Use this URL to cite or link to this record in EThOS:
Title: A remote Bidayuh area in Sarawak and schooling : a theoretical exploration of socio-cultural transmissions with reference to change conflict and contradiction
Author: Bruton, Royston Aubrey
Awarding Body: Institute of Education, University of London
Current Institution: University College London (University of London)
Date of Award: 1981
Availability of Full Text:
Access from EThOS:
Access from Institution:
The theoretical exploration attempts to explain the structure, and changes in the structure, of socio-cultural transmissions between a socially unstratified cognatic social structure and different levels of schooling. Using models based on Bernstein's concepts of classification and framing, it is argued that the village communities have integrated codes of socio-cultural transmissions and production. Between the two categories of transmission and production a simple systemic relationship exists. Egalitarian relations are shown to typify Bidayuh society and to constitute the dominant socio-cultural category reproduced by the transmission code. Schooling as an intrusive social institution is relatively autonomous of production. It is shown that the socio-cultural transmissions of schooling are based on a collection code, which reproduces inegalitarian relations. This reproduction was initially a refraction of alien British society and culture; but latterly became a reflection of local communal ethnicity as socio-historical formations and Malaysia's national ideology (Rukunegara). These reflections are affected by development capitalism, Chinese economic power, Malay political power and Melanau political leadership. The school's collection code is in conflict with and contradictory to the integrated codes of the Bidayuh village communities, and whilst inhibiting successful schooling,it also precipitates social de-regulation of the person. Additionally, the relative autonomy of schooling and its extended systemic relationship with modes of production in Sarawak are potential social de-regulators of the person for the majority in a complex social structure with few common values. A general conclusion is that schooling will remain a serious threat to social order and that the policy of promoting national unity and a national culture through schooling is not likely to succeed.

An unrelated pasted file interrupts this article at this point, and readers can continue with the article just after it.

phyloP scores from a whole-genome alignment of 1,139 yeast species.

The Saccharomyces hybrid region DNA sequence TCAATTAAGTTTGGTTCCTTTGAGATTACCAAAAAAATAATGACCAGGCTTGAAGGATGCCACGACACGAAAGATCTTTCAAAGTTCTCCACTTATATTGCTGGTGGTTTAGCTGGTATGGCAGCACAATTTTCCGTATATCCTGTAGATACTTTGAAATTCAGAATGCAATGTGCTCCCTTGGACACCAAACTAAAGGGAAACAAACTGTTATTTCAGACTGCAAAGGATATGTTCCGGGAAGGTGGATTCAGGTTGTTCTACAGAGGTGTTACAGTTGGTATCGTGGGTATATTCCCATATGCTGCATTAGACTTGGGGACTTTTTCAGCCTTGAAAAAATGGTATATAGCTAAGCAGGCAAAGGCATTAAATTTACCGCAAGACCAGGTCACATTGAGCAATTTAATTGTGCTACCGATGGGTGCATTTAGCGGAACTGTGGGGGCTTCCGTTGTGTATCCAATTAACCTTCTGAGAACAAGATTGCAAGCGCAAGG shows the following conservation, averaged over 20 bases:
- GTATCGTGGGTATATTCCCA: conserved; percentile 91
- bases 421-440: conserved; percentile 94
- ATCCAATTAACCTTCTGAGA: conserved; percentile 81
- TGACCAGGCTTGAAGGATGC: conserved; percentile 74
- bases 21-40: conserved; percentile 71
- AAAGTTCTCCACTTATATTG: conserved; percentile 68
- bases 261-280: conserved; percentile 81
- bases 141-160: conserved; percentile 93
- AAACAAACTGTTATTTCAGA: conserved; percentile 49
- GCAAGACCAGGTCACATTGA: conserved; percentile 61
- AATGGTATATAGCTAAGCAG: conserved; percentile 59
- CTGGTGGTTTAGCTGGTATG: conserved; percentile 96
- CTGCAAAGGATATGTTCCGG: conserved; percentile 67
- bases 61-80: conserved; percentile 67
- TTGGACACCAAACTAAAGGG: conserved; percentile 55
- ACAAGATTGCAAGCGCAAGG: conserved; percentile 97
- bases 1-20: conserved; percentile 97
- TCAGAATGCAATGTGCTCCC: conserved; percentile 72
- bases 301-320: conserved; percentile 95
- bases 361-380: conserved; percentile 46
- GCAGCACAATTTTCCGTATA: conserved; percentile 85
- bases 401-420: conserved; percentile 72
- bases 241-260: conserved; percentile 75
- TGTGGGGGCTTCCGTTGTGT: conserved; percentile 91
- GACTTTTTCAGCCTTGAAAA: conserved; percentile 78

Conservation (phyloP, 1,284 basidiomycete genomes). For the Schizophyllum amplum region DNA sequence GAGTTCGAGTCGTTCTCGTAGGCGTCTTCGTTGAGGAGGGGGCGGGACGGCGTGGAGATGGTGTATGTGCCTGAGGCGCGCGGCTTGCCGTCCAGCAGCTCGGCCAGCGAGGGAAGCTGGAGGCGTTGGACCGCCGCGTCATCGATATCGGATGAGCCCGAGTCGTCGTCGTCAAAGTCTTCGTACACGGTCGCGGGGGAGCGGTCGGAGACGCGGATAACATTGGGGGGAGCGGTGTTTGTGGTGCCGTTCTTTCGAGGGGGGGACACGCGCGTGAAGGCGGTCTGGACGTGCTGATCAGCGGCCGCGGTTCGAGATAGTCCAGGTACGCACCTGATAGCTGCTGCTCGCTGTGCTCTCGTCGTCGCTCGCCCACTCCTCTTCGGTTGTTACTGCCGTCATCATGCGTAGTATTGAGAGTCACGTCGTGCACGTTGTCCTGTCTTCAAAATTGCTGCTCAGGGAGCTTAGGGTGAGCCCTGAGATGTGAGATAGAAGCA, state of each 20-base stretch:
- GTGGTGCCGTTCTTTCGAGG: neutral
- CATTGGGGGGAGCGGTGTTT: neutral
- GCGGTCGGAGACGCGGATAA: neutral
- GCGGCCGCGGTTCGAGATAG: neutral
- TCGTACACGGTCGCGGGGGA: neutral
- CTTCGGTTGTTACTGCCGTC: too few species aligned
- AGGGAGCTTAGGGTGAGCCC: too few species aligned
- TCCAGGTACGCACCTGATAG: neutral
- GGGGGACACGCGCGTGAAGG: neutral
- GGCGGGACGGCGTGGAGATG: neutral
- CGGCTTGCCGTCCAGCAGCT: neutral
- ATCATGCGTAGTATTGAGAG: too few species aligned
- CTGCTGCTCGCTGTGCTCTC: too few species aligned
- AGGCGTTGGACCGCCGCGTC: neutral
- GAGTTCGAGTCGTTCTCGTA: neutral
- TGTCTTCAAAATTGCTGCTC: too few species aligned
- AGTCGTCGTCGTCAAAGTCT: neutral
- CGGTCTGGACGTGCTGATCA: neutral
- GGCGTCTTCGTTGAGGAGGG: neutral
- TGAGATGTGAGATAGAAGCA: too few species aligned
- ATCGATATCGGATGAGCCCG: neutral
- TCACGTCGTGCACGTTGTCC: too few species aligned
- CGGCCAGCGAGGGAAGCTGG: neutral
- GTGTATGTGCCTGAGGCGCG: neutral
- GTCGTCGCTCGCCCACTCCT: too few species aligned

Supervisor: Not available Sponsor: Not available
Qualification Name: Thesis (Ph.D.) Qualification Level: Doctoral
EThOS ID:  DOI: Not available